Journal information: Nature Energy

Citation: Transformation to wind and solar achievable with low indirect GHG emissions (2017, December 11) retrieved 24 April 2019 from https://phys.org/news/2017-12-solar-indirect-ghg-emissions.html
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Dec 11, 2017
The report figures show that nuclear power has the lowest specific CO2 equivalent cost.

Fig. 2: Specific direct and indirect GHG emissions.
https://media.spr...HTML.jpg

Mosts of the embedded energy cost of nuclear power comes from its upkeep and operation, in the form of electricity - which makes the GHG cost drop further as the electricity is generated cleanly.

Fig. 1: Embodied energy use of electricity production as a percentage of lifetime electricity production.
https://media.spr...HTML.jpg

Meanwhile, wind and solar power generation costs are mostly in the construction phase, which is difficult to clean up since mining, refining, and transporting, and the land construction runs on fossil fuels. It's coal and diesel all over.

Dec 11, 2017
Eikka, you have apparently misinterpreted the data in the links you provided. While your view of the role of future nuclear power generation possibilities is somewhat accurate, your behavior with regard to renewables is decidedly troll-like.

Dec 11, 2017
Eikka, you have apparently misinterpreted the data in the links you provided.


Well, provide the correct interpretation then.

your behavior with regard to renewables is decidedly troll-like.


If it's trolling to tell the truth nobody wants to hear, then fol-de-rol indeed.

Dec 11, 2017
For instance:

"To keep global warming below 2°C, however, virtually carbon free electricity is necessary."


Alright, so the article pitches wind and solar power to the fore and does its best to avoid giving any information about nuclear power beyond mentioning it. Meanwhile the actual paper shows that nuclear power is the best option out of the three on the GHG criteria.

Why ignore it like that? Smells exactly like a political agenda.

and the technologies themselves can be produced to a large extend with decarbonized electricity,"


Which is largely untrue for the moment, and arguably in the future as electric transportation (battery-electric vehicles) are failing the market. For example, refining silicon out of sand uses a chemical process involving carbon, which comes from natural gas. Setting down concrete foundations releases CO2. Trucking tens of thousands of turbines/PV-panels around is done on ships and trucks running on oil and diesel etc. etc.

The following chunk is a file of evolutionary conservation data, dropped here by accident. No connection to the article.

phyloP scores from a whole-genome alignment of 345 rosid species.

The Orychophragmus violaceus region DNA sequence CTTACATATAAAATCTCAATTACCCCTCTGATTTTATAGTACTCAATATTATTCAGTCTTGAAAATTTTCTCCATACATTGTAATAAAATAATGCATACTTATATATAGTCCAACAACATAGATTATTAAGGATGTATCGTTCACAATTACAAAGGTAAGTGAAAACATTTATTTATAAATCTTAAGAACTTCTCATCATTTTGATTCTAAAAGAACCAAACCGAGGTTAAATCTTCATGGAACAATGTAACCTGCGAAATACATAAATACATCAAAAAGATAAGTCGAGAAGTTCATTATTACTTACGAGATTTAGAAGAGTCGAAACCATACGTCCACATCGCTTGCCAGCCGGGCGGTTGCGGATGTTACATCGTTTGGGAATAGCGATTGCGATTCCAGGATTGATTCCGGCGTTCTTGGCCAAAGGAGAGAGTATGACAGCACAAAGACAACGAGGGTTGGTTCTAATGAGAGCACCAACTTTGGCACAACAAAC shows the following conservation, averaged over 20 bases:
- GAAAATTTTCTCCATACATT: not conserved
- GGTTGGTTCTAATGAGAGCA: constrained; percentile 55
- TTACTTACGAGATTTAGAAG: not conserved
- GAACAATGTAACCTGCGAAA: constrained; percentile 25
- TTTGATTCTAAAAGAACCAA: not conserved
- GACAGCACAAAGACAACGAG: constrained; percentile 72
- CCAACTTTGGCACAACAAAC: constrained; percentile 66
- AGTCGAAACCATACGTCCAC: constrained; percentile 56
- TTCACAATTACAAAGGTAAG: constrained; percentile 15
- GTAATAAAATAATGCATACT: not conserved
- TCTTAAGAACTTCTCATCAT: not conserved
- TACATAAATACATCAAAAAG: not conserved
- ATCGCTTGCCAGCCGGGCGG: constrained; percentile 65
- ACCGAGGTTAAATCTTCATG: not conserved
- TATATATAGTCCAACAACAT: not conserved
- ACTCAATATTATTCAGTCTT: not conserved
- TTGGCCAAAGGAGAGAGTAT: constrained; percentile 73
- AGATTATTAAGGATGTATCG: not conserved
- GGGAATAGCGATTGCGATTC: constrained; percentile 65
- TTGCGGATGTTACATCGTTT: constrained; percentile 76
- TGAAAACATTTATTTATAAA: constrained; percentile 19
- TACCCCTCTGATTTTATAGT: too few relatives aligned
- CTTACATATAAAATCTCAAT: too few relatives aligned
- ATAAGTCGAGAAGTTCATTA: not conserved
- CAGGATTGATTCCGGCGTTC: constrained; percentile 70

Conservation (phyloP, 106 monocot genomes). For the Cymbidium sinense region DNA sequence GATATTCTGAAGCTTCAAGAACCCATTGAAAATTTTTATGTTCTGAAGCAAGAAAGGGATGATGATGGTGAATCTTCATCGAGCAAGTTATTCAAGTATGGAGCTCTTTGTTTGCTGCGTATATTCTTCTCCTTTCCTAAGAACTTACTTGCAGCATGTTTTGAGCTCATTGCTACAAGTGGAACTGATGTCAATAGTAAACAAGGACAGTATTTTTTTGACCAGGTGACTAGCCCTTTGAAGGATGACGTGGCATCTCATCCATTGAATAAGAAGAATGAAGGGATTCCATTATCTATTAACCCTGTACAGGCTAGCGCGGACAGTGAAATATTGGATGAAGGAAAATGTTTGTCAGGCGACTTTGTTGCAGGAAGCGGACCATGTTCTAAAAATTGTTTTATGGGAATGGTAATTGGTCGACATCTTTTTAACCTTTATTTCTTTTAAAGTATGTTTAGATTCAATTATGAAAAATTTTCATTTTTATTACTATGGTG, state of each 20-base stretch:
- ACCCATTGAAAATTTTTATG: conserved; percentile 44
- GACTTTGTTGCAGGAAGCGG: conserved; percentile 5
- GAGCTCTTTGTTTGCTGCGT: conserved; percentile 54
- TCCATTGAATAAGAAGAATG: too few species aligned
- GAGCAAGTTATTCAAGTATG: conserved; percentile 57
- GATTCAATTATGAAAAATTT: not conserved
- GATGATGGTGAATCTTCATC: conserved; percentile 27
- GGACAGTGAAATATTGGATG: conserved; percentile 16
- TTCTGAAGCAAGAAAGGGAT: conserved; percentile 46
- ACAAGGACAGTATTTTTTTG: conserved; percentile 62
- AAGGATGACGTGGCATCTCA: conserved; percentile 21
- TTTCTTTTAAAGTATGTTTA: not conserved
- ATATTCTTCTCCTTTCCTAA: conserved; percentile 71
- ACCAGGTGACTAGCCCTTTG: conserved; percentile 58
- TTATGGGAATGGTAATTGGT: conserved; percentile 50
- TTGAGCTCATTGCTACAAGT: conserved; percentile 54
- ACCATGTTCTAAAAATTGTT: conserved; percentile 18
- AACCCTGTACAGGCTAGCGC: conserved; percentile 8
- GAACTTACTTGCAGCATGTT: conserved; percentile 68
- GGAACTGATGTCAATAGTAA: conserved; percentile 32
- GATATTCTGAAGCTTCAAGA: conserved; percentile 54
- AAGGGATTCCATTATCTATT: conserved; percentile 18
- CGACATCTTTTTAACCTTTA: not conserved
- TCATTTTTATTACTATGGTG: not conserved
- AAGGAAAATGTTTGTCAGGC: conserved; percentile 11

Dec 11, 2017
Which is largely untrue for the moment, and arguably in the future as electric transportation (battery-electric vehicles) are failing the market
How are they 'failing the market?' We are just at the beginning of the revolution - and it chaps Eikka's ass that some new fangled technology may actually be better. Hard to understand. Very Trumpian. Tesla has just announced the development of the first electric truck. They are getting very strong response in terms of orders. Many other companies are seeing the opportunity - and beginning their own programs. The first electric boat just starting hauling cargo. Electric buses are selling very well. The price of batteries continues down - https://cleantech...cheaper/

Glad you recognize your troll like negativism Eikka. I support nukes from a C02 perspective - you are correct - they are very close to wind and solar. The cost of the electricity is the problem there.

Dec 12, 2017
Here is an article that gives some more information on the paper - https://www.carbo...otprints

Nuclear power is twice as good as coal, with the energy embedded in the power plant and fuel offsetting 5% of its output, equivalent to an EROI of 20:1. Wind and solar perform even better, at 2% and 4% respectively, equivalent to EROIs of 44:1 and 26:1


Yep - looks like wind and solar have a better EROI that nukes - and they are cheaper....

Dec 17, 2017
"Which is largely untrue for the moment, and arguably in the future as electric transportation (battery-electric vehicles) are failing the market."

Where do you live? Come to my neighborhood! We now have TWO electric vehlcles and the PV system to run them and the entire household. In Feb we get the Tesla batteries.

The future will eventually get to you, too.